Wildlife

Wildlife Wednesday: The “wonderful net” protecting whales and dolphins from deep-sea brain damage

Plus: wolverine genome is sequenced for first time, Arctic fish species is found to produce antifreeze, dinosaur fossil discovered showing some skin and a pesky Canadian insect is feeling the heat

A "wonderful net" of blood vessels cradling cetaceans' brains allow them to swim without brain damage.
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When a whale or dolphin swims, the powerful arching of its back and downward thrust of its fluke force pulses of blood towards the brain. This kind of locomotion-induced blood pressure spike would cause brain damage in most mammals. So how do cetaceans get away with it?

New research from the University of British Columbia published in the journal Science may have the answer. While other animals such as horses have the ability to disperse galloping-induced pulses of blood pressure by breathing in and out, this option isn’t available to marine mammals. Instead, the new findings suggest special blood vessels that cradle cetaceans’ brains may protect them. 

Known as retia mirabilia, Latin for “wonderful nets,” many theories previously surrounded the exact use of these mysterious blood vessels. Now, the UBC scientists’ findings assert that the retia use a “pulse-transfer” mechanism to maintain a balanced blood pressure in the whale or dolphin’s brain during movement. 

The researchers were unable to test their hypothesis directly by measuring blood pressures in the brains of swimming whales or dolphins for technical and ethical reasons. Instead they used a computer model to test biomechanical data they collected from 11 species of cetacean. The model showed that a pulse transfer mechanism could reduce the strength of the pulses by up to 97 per cent. Wonderful indeed.

Wolverine insights

The North American wolverine is a species of special concern and an iconic Canadian animal. (Photo: Jo Stolp/Pixabay)
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A team of scientists have, for the first time, sequenced the whole genome of the North American wolverine — an iconic Canadian animal listed as a species of special concern. The researchers, including scientists from the University of Toronto and Wildlife Conservation Society Canada, sampled DNA from a male from the Kugluktuk region of Nunavut.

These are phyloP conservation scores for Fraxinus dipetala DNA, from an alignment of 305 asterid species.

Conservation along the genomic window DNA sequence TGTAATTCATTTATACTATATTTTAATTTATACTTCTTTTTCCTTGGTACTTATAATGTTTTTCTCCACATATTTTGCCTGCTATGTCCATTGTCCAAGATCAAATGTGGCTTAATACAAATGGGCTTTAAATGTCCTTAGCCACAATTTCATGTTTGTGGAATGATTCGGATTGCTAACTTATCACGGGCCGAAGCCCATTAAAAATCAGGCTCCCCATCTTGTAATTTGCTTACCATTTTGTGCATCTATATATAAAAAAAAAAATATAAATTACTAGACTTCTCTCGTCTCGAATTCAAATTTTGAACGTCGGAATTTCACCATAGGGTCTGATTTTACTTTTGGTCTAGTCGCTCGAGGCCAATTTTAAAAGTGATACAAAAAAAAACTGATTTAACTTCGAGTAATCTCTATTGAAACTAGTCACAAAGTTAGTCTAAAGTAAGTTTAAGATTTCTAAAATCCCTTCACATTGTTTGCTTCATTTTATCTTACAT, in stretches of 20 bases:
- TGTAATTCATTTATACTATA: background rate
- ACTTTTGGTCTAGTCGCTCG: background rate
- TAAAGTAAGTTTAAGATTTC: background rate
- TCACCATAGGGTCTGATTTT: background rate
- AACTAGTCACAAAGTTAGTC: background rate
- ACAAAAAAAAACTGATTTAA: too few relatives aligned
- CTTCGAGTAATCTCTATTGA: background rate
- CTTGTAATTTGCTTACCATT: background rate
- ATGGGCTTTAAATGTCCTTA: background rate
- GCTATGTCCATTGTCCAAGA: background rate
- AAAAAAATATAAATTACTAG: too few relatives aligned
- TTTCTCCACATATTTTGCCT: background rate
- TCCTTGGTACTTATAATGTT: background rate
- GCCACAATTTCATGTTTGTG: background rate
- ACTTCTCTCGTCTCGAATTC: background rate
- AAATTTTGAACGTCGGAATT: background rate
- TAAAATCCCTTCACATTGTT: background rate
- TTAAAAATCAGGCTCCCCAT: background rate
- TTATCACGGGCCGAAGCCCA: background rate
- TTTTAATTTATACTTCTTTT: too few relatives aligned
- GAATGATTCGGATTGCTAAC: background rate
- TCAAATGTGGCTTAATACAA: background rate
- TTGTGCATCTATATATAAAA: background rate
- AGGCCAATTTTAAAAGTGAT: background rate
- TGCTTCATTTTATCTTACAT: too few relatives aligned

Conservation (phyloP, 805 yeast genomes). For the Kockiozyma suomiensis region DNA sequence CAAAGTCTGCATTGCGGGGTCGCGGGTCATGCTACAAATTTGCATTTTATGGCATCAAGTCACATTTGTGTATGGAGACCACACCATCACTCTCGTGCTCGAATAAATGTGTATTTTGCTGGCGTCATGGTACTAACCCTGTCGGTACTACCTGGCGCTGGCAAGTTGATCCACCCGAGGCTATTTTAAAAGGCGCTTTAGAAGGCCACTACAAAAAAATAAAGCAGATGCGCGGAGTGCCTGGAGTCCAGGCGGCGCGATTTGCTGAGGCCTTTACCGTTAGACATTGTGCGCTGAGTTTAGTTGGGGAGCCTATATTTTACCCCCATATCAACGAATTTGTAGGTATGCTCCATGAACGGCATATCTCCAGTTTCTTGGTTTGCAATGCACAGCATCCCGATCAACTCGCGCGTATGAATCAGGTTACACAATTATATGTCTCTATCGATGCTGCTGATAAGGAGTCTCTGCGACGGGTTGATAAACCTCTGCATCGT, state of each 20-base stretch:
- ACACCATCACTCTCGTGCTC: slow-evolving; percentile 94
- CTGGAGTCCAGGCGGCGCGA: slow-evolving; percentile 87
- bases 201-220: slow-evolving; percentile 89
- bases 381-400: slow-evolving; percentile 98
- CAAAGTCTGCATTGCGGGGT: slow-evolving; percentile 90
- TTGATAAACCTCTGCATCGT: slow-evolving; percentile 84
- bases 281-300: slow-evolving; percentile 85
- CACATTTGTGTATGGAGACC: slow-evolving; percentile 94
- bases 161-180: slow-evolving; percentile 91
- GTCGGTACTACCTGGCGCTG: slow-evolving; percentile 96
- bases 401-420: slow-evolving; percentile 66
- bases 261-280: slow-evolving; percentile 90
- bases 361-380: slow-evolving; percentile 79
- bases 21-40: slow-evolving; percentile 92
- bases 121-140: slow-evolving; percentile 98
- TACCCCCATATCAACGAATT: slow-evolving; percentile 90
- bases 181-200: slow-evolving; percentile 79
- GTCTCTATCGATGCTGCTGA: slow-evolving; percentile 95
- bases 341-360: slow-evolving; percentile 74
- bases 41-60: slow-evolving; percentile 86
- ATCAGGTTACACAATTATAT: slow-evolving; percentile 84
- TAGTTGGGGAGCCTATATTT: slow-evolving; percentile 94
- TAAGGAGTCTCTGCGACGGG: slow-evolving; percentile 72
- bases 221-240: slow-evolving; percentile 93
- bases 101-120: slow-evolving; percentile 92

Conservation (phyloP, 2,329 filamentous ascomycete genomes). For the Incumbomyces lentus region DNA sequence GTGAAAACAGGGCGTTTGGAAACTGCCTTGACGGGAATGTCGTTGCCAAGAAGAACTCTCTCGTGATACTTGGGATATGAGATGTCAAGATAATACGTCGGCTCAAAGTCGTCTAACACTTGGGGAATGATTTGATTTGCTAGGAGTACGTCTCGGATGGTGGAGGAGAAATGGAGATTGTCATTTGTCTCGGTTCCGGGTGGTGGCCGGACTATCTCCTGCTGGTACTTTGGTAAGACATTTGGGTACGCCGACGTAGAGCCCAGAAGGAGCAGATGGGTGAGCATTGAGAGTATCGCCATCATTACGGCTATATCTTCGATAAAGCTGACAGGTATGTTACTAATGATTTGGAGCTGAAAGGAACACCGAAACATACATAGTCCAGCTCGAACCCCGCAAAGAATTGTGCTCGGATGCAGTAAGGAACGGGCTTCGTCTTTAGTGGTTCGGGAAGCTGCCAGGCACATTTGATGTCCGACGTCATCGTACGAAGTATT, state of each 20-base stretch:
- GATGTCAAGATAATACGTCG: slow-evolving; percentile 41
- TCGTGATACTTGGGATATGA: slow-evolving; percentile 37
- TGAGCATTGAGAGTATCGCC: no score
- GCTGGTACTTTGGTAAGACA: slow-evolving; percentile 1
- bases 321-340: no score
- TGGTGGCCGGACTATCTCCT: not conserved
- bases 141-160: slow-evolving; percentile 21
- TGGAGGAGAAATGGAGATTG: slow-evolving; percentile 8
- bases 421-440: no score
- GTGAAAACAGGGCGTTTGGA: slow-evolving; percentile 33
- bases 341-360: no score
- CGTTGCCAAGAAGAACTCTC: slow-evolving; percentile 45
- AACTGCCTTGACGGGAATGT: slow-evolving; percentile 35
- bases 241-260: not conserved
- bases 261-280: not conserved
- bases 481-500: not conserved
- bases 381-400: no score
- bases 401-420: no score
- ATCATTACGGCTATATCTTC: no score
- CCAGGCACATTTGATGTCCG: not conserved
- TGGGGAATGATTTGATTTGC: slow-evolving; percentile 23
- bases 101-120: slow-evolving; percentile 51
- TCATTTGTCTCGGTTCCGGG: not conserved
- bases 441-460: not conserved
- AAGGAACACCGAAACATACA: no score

The sequenced genome provides a present-day genetic snapshot of the wolverine and can ultimately be used as a benchmark of its genetic diversity — one that can be compared with past and future wolverine genetic samples. By sequencing the genome the researchers have pinned down the physical location of thousands of new DNA sequences on the wolverine chromosome. This will allow improved estimates of the animal’s gene flow, inbreeding, relatedness, parentage and population size. 

As climate change continues to change the landscape of wildlife across Canada, another important benefit of a sequence wolverine genome is the improved ability to look at environmental adaptations and predict the future adaptive capacity of wolverine populations to climate change.

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Un-frozen fish 

In 2019, the variegated snailfish became the first polar fish reported to exhibit biofluoresce. (Photo: John Sparks and David Gruber)
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Typically found in the coolant reservoir of cars, antifreeze lowers the freezing point of water-based liquids to regulate vehicle temperatures. It turns out, however, that cars aren’t the only place you can find this solution.

Researchers from the American Museum of Natural History recently discovered a small fish off the coast of East Greenland containing high levels of antifreeze proteins. The variegated snailfish (Liparis gibbus) is commonly found in the Arctic, where ocean current temperatures regularly drop below zero degrees. An issue for most wildlife, this species of snailfish can withstand the freezing temperatures without turning into an ice cube thanks to the antifreeze flowing through their veins.